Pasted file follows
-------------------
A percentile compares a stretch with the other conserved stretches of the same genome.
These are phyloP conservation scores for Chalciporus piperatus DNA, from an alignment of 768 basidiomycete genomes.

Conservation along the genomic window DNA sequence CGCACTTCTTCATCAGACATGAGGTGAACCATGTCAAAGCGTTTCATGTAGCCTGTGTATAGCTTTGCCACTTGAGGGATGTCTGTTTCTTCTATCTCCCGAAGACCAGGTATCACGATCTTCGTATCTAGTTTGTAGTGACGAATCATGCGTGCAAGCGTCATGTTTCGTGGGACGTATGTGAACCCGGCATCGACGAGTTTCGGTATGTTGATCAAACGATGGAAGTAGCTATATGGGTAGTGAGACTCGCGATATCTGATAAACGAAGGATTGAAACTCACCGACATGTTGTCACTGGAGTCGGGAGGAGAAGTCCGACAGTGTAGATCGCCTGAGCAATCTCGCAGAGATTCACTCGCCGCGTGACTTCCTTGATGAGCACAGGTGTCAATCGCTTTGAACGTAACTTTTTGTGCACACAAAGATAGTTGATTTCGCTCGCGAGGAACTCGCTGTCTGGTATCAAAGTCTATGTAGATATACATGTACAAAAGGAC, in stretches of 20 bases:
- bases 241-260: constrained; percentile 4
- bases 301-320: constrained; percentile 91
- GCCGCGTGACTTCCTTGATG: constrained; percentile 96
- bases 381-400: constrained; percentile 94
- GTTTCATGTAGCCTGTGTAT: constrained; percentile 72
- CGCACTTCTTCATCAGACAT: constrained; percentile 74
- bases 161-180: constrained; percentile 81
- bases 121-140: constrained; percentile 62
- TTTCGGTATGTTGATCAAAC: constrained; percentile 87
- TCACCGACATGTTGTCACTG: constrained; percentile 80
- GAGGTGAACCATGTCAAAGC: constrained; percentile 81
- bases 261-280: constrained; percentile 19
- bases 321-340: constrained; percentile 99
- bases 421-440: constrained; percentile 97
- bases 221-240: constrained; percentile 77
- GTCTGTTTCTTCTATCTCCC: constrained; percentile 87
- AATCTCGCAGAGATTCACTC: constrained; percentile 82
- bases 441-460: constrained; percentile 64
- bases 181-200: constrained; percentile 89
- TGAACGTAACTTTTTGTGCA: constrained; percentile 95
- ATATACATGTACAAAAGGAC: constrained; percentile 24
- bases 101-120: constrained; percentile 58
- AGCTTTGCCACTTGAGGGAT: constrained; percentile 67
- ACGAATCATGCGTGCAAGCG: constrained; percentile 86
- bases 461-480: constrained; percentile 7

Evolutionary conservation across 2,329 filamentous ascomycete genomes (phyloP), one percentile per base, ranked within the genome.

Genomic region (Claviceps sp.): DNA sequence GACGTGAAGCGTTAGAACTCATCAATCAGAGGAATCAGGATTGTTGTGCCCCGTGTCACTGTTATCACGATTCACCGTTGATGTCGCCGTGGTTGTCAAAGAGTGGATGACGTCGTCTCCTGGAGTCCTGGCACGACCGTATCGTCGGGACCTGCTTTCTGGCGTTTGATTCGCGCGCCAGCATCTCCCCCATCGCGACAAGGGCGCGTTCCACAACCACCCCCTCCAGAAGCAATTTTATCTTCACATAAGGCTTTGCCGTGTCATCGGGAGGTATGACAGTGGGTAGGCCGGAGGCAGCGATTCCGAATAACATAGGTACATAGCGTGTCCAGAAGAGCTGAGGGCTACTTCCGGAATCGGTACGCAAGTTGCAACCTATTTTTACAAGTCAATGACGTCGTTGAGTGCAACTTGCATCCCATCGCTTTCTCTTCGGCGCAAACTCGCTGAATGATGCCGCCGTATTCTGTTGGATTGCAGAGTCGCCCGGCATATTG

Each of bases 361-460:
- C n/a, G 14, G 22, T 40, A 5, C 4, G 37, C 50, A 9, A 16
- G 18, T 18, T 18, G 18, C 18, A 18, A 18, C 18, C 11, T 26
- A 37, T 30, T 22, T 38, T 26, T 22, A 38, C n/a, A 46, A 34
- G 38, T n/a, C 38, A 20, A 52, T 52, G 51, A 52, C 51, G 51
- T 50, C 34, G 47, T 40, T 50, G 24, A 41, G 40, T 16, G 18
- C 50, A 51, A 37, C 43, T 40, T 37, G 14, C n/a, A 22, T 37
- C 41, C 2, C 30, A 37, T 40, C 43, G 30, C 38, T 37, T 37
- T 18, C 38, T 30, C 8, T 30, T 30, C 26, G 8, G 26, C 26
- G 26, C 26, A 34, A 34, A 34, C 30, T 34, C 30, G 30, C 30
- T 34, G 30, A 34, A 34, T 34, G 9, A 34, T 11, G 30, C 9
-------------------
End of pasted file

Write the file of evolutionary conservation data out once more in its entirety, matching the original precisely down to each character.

A percentile compares a stretch with the other conserved stretches of the same genome.
These are phyloP conservation scores for Chalciporus piperatus DNA, from an alignment of 768 basidiomycete genomes.

Conservation along the genomic window DNA sequence CGCACTTCTTCATCAGACATGAGGTGAACCATGTCAAAGCGTTTCATGTAGCCTGTGTATAGCTTTGCCACTTGAGGGATGTCTGTTTCTTCTATCTCCCGAAGACCAGGTATCACGATCTTCGTATCTAGTTTGTAGTGACGAATCATGCGTGCAAGCGTCATGTTTCGTGGGACGTATGTGAACCCGGCATCGACGAGTTTCGGTATGTTGATCAAACGATGGAAGTAGCTATATGGGTAGTGAGACTCGCGATATCTGATAAACGAAGGATTGAAACTCACCGACATGTTGTCACTGGAGTCGGGAGGAGAAGTCCGACAGTGTAGATCGCCTGAGCAATCTCGCAGAGATTCACTCGCCGCGTGACTTCCTTGATGAGCACAGGTGTCAATCGCTTTGAACGTAACTTTTTGTGCACACAAAGATAGTTGATTTCGCTCGCGAGGAACTCGCTGTCTGGTATCAAAGTCTATGTAGATATACATGTACAAAAGGAC, in stretches of 20 bases:
- bases 241-260: constrained; percentile 4
- bases 301-320: constrained; percentile 91
- GCCGCGTGACTTCCTTGATG: constrained; percentile 96
- bases 381-400: constrained; percentile 94
- GTTTCATGTAGCCTGTGTAT: constrained; percentile 72
- CGCACTTCTTCATCAGACAT: constrained; percentile 74
- bases 161-180: constrained; percentile 81
- bases 121-140: constrained; percentile 62
- TTTCGGTATGTTGATCAAAC: constrained; percentile 87
- TCACCGACATGTTGTCACTG: constrained; percentile 80
- GAGGTGAACCATGTCAAAGC: constrained; percentile 81
- bases 261-280: constrained; percentile 19
- bases 321-340: constrained; percentile 99
- bases 421-440: constrained; percentile 97
- bases 221-240: constrained; percentile 77
- GTCTGTTTCTTCTATCTCCC: constrained; percentile 87
- AATCTCGCAGAGATTCACTC: constrained; percentile 82
- bases 441-460: constrained; percentile 64
- bases 181-200: constrained; percentile 89
- TGAACGTAACTTTTTGTGCA: constrained; percentile 95
- ATATACATGTACAAAAGGAC: constrained; percentile 24
- bases 101-120: constrained; percentile 58
- AGCTTTGCCACTTGAGGGAT: constrained; percentile 67
- ACGAATCATGCGTGCAAGCG: constrained; percentile 86
- bases 461-480: constrained; percentile 7

Evolutionary conservation across 2,329 filamentous ascomycete genomes (phyloP), one percentile per base, ranked within the genome.

Genomic region (Claviceps sp.): DNA sequence GACGTGAAGCGTTAGAACTCATCAATCAGAGGAATCAGGATTGTTGTGCCCCGTGTCACTGTTATCACGATTCACCGTTGATGTCGCCGTGGTTGTCAAAGAGTGGATGACGTCGTCTCCTGGAGTCCTGGCACGACCGTATCGTCGGGACCTGCTTTCTGGCGTTTGATTCGCGCGCCAGCATCTCCCCCATCGCGACAAGGGCGCGTTCCACAACCACCCCCTCCAGAAGCAATTTTATCTTCACATAAGGCTTTGCCGTGTCATCGGGAGGTATGACAGTGGGTAGGCCGGAGGCAGCGATTCCGAATAACATAGGTACATAGCGTGTCCAGAAGAGCTGAGGGCTACTTCCGGAATCGGTACGCAAGTTGCAACCTATTTTTACAAGTCAATGACGTCGTTGAGTGCAACTTGCATCCCATCGCTTTCTCTTCGGCGCAAACTCGCTGAATGATGCCGCCGTATTCTGTTGGATTGCAGAGTCGCCCGGCATATTG

Each of bases 361-460:
- C n/a, G 14, G 22, T 40, A 5, C 4, G 37, C 50, A 9, A 16
- G 18, T 18, T 18, G 18, C 18, A 18, A 18, C 18, C 11, T 26
- A 37, T 30, T 22, T 38, T 26, T 22, A 38, C n/a, A 46, A 34
- G 38, T n/a, C 38, A 20, A 52, T 52, G 51, A 52, C 51, G 51
- T 50, C 34, G 47, T 40, T 50, G 24, A 41, G 40, T 16, G 18
- C 50, A 51, A 37, C 43, T 40, T 37, G 14, C n/a, A 22, T 37
- C 41, C 2, C 30, A 37, T 40, C 43, G 30, C 38, T 37, T 37
- T 18, C 38, T 30, C 8, T 30, T 30, C 26, G 8, G 26, C 26
- G 26, C 26, A 34, A 34, A 34, C 30, T 34, C 30, G 30, C 30
- T 34, G 30, A 34, A 34, T 34, G 9, A 34, T 11, G 30, C 9